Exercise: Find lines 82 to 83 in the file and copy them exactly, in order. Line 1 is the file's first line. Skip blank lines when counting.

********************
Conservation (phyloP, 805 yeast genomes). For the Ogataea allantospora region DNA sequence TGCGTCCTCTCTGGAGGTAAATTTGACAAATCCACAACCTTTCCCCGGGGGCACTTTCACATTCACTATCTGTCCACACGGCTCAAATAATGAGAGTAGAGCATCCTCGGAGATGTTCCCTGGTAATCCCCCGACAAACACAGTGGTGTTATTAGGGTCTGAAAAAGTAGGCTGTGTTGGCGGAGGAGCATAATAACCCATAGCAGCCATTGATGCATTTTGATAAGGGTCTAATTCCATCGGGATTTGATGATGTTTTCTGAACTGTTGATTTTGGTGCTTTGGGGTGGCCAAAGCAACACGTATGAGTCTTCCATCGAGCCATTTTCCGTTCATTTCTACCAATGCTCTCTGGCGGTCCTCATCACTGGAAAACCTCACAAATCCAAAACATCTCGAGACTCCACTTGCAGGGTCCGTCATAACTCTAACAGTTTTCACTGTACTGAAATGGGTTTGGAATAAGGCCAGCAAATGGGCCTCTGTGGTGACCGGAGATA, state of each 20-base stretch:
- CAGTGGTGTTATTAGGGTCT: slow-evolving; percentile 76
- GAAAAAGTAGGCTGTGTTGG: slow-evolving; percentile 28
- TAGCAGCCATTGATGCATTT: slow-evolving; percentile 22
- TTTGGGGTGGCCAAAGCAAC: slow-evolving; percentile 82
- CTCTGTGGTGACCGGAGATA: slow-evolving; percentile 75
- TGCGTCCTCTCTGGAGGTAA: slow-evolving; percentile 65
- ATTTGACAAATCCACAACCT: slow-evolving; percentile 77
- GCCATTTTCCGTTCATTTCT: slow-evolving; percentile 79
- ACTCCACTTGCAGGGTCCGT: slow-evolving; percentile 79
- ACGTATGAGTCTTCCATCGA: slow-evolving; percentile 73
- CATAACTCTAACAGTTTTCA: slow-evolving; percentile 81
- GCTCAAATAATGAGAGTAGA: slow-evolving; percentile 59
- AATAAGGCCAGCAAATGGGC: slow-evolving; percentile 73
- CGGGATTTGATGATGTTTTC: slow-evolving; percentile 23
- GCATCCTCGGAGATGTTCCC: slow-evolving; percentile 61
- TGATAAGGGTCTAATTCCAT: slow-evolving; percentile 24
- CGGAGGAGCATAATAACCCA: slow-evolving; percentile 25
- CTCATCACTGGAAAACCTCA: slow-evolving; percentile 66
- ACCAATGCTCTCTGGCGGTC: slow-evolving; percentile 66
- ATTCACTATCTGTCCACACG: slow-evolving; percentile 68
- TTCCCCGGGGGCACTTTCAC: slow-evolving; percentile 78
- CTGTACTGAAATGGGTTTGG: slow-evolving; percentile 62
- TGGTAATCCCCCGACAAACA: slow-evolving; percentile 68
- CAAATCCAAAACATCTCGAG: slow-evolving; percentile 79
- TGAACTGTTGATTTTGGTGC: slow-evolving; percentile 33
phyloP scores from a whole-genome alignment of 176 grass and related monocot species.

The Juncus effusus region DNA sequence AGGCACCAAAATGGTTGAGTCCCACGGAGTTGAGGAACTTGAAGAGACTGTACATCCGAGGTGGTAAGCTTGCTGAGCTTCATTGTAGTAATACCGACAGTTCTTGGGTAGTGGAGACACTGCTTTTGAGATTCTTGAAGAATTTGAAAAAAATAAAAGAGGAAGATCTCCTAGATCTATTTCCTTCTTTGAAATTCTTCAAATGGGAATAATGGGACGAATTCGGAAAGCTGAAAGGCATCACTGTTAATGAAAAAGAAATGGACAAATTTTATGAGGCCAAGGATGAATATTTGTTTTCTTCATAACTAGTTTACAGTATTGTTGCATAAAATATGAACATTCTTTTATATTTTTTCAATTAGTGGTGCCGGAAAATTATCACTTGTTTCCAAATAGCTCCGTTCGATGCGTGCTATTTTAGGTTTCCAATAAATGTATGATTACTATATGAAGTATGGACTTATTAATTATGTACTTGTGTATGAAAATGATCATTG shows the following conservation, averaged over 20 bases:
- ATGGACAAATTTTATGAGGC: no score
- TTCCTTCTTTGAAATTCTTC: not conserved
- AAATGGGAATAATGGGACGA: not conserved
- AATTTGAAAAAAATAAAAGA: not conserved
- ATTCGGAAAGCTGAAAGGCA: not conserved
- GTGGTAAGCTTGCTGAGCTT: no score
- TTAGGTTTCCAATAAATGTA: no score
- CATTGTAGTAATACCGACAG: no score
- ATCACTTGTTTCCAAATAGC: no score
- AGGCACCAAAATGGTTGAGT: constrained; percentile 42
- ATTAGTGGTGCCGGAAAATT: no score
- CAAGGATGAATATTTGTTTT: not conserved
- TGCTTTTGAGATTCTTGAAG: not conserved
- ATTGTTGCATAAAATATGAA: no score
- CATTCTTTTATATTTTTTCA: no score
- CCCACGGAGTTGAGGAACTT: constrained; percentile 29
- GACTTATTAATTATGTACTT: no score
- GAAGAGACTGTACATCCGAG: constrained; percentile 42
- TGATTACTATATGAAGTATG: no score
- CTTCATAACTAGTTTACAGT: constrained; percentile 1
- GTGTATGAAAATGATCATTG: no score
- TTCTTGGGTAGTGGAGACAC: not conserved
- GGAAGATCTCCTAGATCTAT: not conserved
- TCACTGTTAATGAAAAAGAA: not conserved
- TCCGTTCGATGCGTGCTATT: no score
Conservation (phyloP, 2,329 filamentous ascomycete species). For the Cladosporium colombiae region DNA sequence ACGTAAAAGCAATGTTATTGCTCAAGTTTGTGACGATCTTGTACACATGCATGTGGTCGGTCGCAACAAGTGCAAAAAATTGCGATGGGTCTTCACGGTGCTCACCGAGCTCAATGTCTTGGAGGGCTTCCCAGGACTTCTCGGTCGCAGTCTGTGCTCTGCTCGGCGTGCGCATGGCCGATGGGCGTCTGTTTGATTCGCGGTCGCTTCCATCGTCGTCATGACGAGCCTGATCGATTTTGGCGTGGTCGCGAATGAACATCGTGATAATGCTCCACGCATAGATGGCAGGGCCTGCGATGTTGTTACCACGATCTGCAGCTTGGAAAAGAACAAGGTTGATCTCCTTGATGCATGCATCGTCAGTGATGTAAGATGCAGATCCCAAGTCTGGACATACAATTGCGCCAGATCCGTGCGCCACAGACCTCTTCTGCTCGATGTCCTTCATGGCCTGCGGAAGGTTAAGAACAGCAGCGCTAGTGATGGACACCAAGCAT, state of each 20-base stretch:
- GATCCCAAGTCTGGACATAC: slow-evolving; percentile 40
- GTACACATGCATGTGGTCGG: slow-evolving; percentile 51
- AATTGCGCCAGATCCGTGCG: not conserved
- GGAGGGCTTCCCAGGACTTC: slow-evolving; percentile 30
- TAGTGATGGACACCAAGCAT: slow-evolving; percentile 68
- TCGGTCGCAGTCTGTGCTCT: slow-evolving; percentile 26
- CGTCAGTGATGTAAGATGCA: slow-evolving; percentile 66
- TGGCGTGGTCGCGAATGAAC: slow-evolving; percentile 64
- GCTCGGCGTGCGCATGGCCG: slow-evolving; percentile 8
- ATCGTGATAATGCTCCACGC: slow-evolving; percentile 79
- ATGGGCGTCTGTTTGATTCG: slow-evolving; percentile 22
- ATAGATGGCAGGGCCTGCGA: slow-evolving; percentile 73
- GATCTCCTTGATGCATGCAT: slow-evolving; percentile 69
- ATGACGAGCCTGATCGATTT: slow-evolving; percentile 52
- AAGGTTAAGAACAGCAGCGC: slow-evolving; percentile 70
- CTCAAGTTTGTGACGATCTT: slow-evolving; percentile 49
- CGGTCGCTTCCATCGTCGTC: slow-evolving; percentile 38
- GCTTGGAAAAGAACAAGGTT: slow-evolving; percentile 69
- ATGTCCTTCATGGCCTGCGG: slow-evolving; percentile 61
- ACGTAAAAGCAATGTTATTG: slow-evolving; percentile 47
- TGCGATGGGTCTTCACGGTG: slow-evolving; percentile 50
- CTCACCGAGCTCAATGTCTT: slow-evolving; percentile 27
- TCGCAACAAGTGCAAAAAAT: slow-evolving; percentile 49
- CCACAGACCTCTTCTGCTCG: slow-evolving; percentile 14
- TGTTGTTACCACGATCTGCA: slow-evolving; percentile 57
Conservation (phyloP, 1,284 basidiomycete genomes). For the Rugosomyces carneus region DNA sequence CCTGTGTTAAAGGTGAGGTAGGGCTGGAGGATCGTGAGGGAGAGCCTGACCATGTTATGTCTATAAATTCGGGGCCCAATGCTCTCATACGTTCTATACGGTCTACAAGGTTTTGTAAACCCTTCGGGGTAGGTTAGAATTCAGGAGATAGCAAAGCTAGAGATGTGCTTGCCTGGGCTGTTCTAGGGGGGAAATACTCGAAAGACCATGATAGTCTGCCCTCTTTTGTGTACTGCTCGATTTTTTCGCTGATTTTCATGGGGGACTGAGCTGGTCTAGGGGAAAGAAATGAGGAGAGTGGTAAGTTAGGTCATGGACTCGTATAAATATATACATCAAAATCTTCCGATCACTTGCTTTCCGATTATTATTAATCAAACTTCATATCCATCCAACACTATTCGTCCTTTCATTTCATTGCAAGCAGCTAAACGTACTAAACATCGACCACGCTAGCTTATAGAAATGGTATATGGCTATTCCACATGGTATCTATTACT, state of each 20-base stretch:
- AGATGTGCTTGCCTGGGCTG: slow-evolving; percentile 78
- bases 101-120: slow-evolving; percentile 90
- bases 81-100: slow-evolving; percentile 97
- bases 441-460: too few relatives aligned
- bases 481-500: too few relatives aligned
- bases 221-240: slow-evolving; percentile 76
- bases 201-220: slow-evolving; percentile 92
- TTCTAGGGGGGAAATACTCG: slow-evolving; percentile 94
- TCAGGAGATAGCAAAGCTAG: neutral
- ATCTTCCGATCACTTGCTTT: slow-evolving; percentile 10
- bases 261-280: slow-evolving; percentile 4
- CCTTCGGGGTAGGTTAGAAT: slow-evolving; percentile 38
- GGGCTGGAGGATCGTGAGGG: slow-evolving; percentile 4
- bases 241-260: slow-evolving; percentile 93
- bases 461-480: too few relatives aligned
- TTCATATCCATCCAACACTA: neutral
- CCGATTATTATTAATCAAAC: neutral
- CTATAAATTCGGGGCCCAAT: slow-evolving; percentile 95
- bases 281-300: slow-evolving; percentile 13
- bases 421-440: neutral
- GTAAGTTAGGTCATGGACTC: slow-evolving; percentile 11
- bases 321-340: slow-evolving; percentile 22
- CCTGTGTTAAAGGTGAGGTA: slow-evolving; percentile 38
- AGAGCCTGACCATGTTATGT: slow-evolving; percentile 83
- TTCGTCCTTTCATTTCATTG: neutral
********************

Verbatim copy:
- bases 101-120: slow-evolving; percentile 90
- bases 81-100: slow-evolving; percentile 97